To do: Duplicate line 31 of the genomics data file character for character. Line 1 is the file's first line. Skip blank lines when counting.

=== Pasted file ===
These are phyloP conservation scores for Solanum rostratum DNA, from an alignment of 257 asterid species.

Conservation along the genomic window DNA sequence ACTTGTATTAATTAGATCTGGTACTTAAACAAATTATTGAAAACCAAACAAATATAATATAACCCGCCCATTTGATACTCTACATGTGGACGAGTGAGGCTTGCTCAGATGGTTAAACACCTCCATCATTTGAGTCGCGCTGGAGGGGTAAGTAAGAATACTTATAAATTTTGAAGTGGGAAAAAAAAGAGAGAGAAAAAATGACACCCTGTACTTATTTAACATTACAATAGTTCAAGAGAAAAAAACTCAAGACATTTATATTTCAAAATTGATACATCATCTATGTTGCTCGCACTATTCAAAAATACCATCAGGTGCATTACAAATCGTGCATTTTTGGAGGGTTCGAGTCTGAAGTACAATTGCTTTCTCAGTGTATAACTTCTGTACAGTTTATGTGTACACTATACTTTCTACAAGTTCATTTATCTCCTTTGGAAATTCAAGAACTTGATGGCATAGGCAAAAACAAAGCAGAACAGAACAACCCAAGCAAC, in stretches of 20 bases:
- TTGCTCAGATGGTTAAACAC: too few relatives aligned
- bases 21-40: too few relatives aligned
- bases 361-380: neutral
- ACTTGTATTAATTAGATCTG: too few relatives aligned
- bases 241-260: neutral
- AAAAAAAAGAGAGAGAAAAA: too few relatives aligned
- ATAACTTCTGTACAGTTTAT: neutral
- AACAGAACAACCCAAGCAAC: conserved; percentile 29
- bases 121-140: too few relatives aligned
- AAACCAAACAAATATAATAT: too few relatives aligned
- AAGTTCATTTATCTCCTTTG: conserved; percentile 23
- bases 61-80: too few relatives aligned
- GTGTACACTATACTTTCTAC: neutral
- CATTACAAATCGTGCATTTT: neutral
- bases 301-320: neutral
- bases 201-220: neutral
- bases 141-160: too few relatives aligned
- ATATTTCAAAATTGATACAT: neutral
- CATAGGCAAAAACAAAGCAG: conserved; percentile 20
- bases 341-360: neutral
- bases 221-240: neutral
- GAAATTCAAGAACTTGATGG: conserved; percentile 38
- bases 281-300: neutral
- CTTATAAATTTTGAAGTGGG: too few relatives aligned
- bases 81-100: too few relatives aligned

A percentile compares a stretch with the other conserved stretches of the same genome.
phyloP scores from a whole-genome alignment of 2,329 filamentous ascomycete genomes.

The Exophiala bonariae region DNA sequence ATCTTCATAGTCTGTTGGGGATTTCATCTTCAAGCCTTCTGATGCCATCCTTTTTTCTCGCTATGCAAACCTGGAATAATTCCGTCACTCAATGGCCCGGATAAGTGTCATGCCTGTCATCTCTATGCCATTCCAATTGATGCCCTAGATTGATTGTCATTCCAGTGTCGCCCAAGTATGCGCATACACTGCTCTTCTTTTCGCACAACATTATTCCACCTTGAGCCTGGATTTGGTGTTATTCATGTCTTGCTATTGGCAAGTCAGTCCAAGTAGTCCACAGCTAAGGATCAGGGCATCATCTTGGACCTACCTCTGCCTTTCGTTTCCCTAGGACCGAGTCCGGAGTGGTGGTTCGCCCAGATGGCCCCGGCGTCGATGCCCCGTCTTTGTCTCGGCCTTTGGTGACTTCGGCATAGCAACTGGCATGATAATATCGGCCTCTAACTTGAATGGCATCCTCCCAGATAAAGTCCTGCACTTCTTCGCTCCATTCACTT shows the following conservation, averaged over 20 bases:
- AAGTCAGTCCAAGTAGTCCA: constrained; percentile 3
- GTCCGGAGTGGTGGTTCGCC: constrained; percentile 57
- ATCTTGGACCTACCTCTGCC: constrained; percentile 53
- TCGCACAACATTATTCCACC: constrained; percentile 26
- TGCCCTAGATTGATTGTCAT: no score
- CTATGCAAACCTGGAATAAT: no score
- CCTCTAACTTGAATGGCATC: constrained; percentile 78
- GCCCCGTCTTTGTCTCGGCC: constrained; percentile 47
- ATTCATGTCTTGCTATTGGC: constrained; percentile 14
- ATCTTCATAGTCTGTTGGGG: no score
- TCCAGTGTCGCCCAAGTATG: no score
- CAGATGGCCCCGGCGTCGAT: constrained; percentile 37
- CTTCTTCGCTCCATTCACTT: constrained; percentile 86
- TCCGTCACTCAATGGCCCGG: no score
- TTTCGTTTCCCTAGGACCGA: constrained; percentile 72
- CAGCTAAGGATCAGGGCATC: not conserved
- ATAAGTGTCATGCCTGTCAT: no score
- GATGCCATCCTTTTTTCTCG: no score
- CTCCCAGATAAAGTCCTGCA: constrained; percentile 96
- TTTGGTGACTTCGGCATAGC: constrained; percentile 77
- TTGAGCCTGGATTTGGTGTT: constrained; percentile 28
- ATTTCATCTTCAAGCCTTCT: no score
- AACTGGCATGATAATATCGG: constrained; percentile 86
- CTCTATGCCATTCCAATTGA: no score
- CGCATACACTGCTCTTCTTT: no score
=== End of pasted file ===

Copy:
- AAGTCAGTCCAAGTAGTCCA: constrained; percentile 3